Chile's southern forests are champions of carbon storage
A research determined that this ecosystem stores more than 1,000 tons of carbon per hectare, mostly in the soil.
A study led by Jorge Pérez Quezada, researcher at the University of Chile and the Institute of Ecology and Biodiversity (IEB), published in the specialized journal Forest Ecology and Management, explored 33 sites in the temperate rainforest located in the Senda Darwin Biological Station, with measurements taken between 2014 and 2017. The research determined that this ecosystem stores more than 1,000 tons of carbon per hectare, mostly in the soil. The study also included the participation of Aurora Gaxiola, researcher at the IEB and the Catholic University of Chile.
"In this research we conducted a very complete measurement and evaluation of all the carbon stocks present in the forest. We used existing allometric models to estimate the carbon stored in the trees, which is the most common in these studies, but we also measured how much carbon is in the soil, in the leaf litter, the small vegetation at ground level and in the epiphytic plants, which are those vines that grow on the trees. We found that the greatest amount of carbon accumulated was in the soil, with 730 tons per hectare, a magnitude that also caught our attention when compared to other ecosystems," explains the agronomist.
The particularity of this habitat, according to the researcher, is that it would be an old native forest, which would have grown on an old peat bog, from which a soil very rich in organic nutrients would have been formed, and different from other temperate forests in the world, so much so, "that when walking on it you can perceive a kind of vibration, as if you were walking on cushions", says Pérez Quezada. And although the soils of other ancient forests also contribute to the capture of carbon in large proportions, forests like the one studied in Chiloé would be an even more powerful carbon sink than most temperate forests in the world, according to the academic of the Faculty of Agronomic Sciences of the University of Chile.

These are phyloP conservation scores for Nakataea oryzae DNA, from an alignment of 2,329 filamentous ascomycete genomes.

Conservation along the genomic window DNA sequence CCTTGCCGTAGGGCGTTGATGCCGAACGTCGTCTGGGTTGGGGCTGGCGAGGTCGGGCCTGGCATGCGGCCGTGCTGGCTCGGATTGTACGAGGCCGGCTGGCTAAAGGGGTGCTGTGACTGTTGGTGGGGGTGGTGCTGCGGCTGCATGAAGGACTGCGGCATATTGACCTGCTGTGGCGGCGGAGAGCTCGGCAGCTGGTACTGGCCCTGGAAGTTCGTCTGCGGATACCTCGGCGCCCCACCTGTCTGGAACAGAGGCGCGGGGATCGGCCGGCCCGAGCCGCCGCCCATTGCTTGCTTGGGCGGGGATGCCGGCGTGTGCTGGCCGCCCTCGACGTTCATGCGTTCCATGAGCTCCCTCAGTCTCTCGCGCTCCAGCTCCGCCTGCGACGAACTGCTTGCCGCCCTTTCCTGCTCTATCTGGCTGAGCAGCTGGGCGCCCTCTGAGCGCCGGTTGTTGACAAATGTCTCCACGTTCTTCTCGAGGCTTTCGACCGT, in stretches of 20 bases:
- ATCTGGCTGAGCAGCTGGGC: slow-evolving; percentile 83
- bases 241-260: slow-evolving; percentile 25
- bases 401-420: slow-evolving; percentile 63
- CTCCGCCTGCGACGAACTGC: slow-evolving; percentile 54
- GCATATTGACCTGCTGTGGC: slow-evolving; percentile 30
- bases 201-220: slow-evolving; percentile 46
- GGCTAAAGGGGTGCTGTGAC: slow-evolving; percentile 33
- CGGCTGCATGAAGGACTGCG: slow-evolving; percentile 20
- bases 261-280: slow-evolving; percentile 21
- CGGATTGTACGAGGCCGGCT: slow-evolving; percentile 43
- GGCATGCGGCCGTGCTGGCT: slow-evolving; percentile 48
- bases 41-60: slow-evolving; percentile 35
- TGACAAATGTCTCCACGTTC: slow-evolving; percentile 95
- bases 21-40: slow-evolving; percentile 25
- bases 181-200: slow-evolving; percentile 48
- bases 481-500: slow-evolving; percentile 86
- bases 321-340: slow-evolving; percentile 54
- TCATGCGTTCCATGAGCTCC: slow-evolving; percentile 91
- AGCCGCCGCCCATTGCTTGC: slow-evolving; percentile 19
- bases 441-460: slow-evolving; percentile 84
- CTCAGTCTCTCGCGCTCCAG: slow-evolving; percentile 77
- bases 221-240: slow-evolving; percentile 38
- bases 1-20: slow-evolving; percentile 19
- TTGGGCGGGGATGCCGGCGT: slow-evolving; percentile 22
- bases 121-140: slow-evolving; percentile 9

Evidence for conservation
"This work confirms that the area where most carbon accumulates in forests is in the soil and then in the trees. However, we have seen that the role of soil and its contribution to combating climate change has been underestimated. On the other hand, we know that there are not many studies worldwide that delve into this area", comments the scientist.
Jorge Pérez adds that important carbon reserves were also found in the vegetation that accompanies the large trees of the forest. "In the epiphytes, for example, we discovered that there was more than one ton of carbon per hectare, which also represents a very high rate," he says.
Aurora Gaxiola emphasizes that "forests are not only trees, but much more complex ecosystems, which include a great biodiversity of species and fundamental elements such as soil and roots, which also provide very important services for water storage. In this sense, the work highlights the importance of the soil as a large reservoir, which is also key to carbon fixation. For this reason, the research is also a call to value and strongly protect our old forests and strengthen the plant-soil relationship, so vital for the regulation of natural cycles".
Considering the value of these findings, the scientist maintains that it is imperative to focus on the protection of native ecosystems: "In Chile they are planning to restore 1 million hectares, which is also very valuable, but this does not make sense if we do not work at the same time to protect where carbon is already accumulated, because it really takes many years to capture such amounts. That is why we must also continue to research these ecosystems, protect them and value them for their conservation".
Jorge Pérez points out that it is also fundamental to safeguard these territories for the protection of our biodiversity and ecosystem services, such as the provision of water, since ancient forests interact with an enormous number of animals, fungi, plants and human communities. For this same reason, it reaffirms the need for better conservation policies and special care in the face of changes in land use, since the latter is one of the most important causes of biodiversity loss at a global level.